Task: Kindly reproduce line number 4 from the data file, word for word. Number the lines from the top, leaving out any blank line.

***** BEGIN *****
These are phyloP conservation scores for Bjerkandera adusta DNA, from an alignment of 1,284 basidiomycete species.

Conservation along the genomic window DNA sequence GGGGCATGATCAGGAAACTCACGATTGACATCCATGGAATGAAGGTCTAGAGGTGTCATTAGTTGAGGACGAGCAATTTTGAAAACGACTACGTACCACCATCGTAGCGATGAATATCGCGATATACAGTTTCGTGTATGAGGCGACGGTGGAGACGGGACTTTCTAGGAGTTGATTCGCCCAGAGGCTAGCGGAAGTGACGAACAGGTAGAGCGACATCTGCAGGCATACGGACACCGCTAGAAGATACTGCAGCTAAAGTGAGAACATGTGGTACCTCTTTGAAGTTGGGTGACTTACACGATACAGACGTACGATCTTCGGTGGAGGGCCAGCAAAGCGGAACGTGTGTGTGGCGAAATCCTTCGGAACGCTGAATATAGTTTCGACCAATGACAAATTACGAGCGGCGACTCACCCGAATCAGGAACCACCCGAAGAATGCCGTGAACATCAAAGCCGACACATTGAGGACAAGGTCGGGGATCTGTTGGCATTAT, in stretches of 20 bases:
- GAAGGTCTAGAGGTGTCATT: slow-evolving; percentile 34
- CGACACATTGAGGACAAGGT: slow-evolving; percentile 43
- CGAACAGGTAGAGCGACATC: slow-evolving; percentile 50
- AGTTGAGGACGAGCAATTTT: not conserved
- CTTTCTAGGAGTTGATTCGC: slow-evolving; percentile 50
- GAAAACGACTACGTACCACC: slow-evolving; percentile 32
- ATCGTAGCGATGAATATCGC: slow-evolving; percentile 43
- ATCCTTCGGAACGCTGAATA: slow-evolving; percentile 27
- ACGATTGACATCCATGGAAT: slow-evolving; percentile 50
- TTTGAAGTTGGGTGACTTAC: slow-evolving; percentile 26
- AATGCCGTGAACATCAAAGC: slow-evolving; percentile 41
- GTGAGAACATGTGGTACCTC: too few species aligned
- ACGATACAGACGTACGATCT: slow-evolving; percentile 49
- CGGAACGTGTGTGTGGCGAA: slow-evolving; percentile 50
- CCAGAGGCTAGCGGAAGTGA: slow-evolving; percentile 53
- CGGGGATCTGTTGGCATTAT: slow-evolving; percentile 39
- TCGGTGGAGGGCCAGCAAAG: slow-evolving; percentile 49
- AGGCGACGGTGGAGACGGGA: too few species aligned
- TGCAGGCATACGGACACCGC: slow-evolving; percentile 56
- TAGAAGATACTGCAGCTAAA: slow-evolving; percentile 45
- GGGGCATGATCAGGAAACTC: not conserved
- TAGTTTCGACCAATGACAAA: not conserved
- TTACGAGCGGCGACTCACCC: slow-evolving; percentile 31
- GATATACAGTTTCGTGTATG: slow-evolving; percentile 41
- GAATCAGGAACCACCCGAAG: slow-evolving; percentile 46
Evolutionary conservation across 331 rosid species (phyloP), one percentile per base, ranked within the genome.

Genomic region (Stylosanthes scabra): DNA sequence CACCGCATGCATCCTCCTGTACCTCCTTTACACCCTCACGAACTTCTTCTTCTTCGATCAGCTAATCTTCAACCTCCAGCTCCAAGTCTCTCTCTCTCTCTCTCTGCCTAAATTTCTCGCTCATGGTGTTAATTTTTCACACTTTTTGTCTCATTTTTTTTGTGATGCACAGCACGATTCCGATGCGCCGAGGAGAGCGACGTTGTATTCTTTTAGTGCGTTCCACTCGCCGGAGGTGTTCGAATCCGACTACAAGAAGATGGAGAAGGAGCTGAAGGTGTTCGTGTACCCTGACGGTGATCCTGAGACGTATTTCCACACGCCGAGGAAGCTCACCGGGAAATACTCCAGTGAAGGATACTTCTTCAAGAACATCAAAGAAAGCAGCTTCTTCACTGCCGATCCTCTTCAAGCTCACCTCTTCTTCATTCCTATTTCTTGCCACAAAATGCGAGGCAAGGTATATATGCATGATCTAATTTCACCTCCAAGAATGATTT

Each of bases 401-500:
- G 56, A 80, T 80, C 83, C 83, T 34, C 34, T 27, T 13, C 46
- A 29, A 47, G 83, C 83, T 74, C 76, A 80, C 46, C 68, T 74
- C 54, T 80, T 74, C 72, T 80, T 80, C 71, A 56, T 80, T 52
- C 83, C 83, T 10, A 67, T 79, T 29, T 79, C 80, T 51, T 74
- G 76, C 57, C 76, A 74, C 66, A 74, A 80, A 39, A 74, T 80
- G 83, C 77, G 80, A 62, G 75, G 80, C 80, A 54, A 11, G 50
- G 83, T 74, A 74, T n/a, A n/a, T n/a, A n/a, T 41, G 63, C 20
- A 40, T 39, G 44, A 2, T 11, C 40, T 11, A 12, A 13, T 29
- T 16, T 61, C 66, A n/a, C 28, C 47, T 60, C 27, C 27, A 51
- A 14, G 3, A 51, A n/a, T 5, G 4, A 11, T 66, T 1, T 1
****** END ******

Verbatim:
- CGACACATTGAGGACAAGGT: slow-evolving; percentile 43